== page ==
Vaccination is an important tool in the prevention of disease.
Unfortunately, adverse reactions to vaccination occur and can include:
The most common adverse reaction to vaccination is a local site reaction consisting of redness, soreness, and swelling. Such reactions can be secondary to adjuvants (e.g. aluminum) contained in vaccines which are used to increase vaccine immunogenicity. These reactions generally represent a normal inflammatory response to foreign substances.
Vaccine components frequently associated with adverse reactions to vaccination include:
For an up-to-date list of vaccine components, please visit the CDC’s Vaccine Excipient & Media Summary.
Immediate type hypersensitivity reactions (type I) are characterized by the presence of allergy antibody (IgE). In genetically predisposed individuals, IgE antibody develops to certain vaccine components including chicken, egg, gelatin, latex, or yeast. When specific IgE antibodies bind one of these vaccine components, an allergic reaction develops within minutes to a few hours. This manifests as local site urticaria or a systemic reaction such as anaphylaxis[/link. The rate of experiencing an anaphylactic reaction to vaccination is approximately one per million doses.
Allergy to vaccine is commonly diagnosed by allergy skin testing.
Immune complex mediated hypersensitivity reactions (type III) can also occur after vaccination. In this immunologic process, pre-formed antibodies bind antigen in vaccine creating immune complexes. These complexes are deposited into blood vessels, joints and other body tissue resulting in inflammation and body injury.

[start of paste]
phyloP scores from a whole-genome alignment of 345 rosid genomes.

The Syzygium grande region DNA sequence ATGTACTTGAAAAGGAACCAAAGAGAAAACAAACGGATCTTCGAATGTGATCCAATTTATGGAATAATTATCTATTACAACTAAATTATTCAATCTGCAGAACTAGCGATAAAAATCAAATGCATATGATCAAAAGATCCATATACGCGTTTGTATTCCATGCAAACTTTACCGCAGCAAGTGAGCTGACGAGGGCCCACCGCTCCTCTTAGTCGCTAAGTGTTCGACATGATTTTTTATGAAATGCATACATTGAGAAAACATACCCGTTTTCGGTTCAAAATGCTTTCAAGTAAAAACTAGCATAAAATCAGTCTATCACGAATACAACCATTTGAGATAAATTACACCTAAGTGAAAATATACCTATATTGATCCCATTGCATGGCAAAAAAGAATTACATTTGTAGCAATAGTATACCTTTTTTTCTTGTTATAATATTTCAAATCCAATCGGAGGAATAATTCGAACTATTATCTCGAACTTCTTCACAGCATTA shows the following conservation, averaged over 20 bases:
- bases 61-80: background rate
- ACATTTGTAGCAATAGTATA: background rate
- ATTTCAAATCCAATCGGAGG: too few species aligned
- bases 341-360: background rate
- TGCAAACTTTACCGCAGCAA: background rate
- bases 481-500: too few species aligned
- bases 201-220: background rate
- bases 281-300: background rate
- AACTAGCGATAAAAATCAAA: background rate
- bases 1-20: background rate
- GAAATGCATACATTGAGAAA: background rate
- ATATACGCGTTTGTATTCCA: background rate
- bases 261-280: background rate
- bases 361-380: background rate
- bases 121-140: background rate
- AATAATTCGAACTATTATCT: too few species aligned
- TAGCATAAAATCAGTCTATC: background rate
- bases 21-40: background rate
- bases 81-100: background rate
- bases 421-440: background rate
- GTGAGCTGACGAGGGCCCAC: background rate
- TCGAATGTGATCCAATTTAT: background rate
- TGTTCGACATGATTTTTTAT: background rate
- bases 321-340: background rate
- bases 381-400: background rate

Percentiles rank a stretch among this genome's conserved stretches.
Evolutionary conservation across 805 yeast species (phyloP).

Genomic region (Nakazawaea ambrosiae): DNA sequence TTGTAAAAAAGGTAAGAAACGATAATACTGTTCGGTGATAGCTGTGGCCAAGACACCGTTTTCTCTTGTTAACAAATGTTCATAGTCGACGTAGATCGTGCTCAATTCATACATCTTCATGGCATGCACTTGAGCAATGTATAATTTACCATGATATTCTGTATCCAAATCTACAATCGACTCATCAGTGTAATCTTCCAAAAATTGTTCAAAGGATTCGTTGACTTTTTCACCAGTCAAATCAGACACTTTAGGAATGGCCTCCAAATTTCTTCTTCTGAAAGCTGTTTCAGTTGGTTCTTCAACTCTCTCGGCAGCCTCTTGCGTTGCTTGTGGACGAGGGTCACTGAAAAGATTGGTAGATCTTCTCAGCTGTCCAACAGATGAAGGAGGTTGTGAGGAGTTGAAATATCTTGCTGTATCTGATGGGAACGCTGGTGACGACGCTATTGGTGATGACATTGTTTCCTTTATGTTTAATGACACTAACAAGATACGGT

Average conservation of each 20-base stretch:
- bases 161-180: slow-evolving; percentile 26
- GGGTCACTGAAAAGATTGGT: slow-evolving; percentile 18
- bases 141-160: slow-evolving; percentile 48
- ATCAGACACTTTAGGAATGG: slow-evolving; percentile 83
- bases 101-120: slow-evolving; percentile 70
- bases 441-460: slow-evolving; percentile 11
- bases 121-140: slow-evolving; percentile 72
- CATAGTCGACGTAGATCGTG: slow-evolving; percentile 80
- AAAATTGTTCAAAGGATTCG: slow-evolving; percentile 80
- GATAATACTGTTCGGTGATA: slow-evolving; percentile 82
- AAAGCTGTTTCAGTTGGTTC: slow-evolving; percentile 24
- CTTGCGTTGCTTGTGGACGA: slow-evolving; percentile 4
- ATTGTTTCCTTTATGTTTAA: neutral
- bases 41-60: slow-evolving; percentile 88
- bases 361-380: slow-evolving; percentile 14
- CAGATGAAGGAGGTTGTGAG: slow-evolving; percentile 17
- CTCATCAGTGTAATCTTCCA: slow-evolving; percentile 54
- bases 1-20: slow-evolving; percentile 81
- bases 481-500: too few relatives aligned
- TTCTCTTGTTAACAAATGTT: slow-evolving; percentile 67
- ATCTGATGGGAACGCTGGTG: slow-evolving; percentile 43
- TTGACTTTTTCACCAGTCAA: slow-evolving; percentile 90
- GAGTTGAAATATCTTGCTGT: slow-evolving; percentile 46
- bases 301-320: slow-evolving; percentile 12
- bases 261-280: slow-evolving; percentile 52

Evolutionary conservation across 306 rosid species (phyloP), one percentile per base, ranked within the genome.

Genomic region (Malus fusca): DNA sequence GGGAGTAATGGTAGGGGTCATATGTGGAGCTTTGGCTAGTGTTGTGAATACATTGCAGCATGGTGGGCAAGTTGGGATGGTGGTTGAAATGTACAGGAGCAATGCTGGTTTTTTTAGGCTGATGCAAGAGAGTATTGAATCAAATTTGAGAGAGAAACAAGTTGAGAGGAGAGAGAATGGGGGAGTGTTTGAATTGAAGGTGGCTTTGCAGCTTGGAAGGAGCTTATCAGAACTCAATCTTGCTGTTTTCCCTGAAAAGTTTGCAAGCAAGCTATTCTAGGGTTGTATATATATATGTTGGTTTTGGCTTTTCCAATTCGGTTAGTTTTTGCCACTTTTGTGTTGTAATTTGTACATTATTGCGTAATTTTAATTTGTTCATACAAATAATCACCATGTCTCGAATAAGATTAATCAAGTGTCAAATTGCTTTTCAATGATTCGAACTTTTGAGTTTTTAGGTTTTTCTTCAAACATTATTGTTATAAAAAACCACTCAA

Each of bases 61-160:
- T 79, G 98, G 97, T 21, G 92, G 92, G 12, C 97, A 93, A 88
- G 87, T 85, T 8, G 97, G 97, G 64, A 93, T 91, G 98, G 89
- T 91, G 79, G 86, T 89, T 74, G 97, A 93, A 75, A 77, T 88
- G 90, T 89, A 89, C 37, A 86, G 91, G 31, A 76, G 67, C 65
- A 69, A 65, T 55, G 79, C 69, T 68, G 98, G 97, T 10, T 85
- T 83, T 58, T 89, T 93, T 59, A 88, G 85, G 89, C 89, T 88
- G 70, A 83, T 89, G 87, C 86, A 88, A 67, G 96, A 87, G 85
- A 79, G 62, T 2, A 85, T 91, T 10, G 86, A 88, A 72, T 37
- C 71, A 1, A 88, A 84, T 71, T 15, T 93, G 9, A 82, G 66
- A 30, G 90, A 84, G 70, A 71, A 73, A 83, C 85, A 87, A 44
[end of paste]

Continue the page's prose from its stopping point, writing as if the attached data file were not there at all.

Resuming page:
Arthus reaction is a type of immune complex hypersensitivity reaction that can occur after vaccination. It is characterized by local site redness, warmness, swelling, or ulceration that usually occurs hours after vaccination. Arthus reaction is considered a type of cutaneous vasculitis. Vaccines associated with arthus reactions include tetanus and diphtheria.
Serum sickness is also a type of immune complex hypersensitivity reaction that can occur after vaccination. This reaction is characterized by rash, swelling, swollen lymph nodes, joint pain, and fever that typically occur 7-21 days after vaccination.
Immune complex hypersensitivity reactions to vaccine are diagnosed by history, exam and tests.
Delayed type hypersensitivity reactions (type IV) to vaccine can also occur. In this reaction, lymphocytes (a type of white blood cell) recognize antigen in vaccine and release factors that attract macrophages (another type of white blood cell). These different types of white blood cells cause an inflammatory reaction resulting in body injury. Manifestations of delayed type hypersensitivity reactions to vaccine most commonly include localized injection site nodules and rash. Components of vaccines associated with delayed type hypersensitivity include thimerosal, a vaccine preservative, and neomycin, a vaccine antibiotic. Aluminum contained in vaccines can also cause injection site nodules which may reflect a delayed type hypersensitivity reaction.
Delayed type hypersensitivity reactions to vaccine are diagnosed by history, exam and tests.
Vaccines are also associated with non-allergic adverse reactions. Such reactions include seizure, encephalopathy, encephalitis, and hypotonic-hyporesponsive syndrome among others.
Allergists are the experts in vaccine allergy and diagnose this condition by history, exam, and tests.
The goals of treatment are to identify the cause of vaccine allergy and prevent the development of allergic reaction on future vaccination.
Treatment varies depending on the vaccine and suspected cause.
By visiting an Allergist, you too can take control of your vaccine allergy.